Many Tongues: Art, Language, and Revolution in the Middle East and South Asia

26 October 2019–26 April 2020

Exhibition Overview

Many Tongues is the most historically extensive contemporary art exhibition to explore the relationship between the Middle East and South Asia in the US. It is an intergenerational exhibition of artists and their work that seeks to consider the shared histories of colonization and migration, religion, and tradition across the Middle East and South Asia. Spanning a period from 1947 to the present, the exhibition traces a history of this territory against a backdrop of de-colonization, and seeks to consider how the revolutionary politics of de-colonization created a space for transcultural exchange between these spaces and a culturally specific visual language.

Looking back from a 21st-century vantage point, the exhibition asks how we speak to the shifting metropolitan landscapes that have developed across and between North Africa, South Asia, and the West? Many Tongues presents a new cosmopolitanism that has emerged in these countries after the end of colonial rule in the 1940s and 1950s. Featuring more than 250 works of art in all media, this survey exhibition is organized thematically, exploring concepts of poetry, form, architecture, landscape, memory, and media. The exhibition is organized by MCA Senior Curator Omar Kholeif.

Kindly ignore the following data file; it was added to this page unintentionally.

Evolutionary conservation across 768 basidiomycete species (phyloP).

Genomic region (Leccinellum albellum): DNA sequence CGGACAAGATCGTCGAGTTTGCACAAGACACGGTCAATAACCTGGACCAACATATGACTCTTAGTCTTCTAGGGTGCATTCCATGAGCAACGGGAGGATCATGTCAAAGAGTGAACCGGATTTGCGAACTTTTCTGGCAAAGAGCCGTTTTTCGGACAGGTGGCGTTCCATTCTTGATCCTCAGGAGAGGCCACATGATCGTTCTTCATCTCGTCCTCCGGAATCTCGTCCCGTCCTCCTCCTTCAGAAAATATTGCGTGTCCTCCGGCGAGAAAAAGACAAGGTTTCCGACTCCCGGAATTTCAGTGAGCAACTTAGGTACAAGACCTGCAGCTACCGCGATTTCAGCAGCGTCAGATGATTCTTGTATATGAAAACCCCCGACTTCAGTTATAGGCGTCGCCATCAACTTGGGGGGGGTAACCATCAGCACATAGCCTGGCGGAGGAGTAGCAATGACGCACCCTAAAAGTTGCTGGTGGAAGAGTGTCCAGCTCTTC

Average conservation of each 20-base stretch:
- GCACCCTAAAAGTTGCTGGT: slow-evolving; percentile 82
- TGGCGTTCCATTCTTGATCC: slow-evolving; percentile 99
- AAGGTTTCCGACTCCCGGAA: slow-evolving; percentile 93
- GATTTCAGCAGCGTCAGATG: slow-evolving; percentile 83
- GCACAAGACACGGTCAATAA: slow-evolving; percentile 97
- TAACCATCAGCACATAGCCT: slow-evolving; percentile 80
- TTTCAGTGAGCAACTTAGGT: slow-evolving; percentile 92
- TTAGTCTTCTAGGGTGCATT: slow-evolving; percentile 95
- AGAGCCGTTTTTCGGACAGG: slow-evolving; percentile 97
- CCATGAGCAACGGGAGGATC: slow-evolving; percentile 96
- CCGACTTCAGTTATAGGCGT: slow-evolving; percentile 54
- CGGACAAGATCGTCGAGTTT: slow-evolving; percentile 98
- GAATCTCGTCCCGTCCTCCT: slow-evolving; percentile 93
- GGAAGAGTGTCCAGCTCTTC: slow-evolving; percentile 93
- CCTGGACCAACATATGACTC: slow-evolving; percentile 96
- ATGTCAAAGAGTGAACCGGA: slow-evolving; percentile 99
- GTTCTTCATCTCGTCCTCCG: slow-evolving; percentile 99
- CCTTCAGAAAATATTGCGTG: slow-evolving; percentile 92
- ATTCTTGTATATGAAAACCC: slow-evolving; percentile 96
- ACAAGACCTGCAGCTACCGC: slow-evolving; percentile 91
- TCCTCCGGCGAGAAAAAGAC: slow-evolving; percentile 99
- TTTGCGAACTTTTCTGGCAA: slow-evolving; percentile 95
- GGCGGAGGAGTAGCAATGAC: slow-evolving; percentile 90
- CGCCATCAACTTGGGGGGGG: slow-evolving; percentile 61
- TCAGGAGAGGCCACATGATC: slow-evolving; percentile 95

(Photo: Huguette Caland, Exit, 1970. Courtesy Huguette Caland Studio.)

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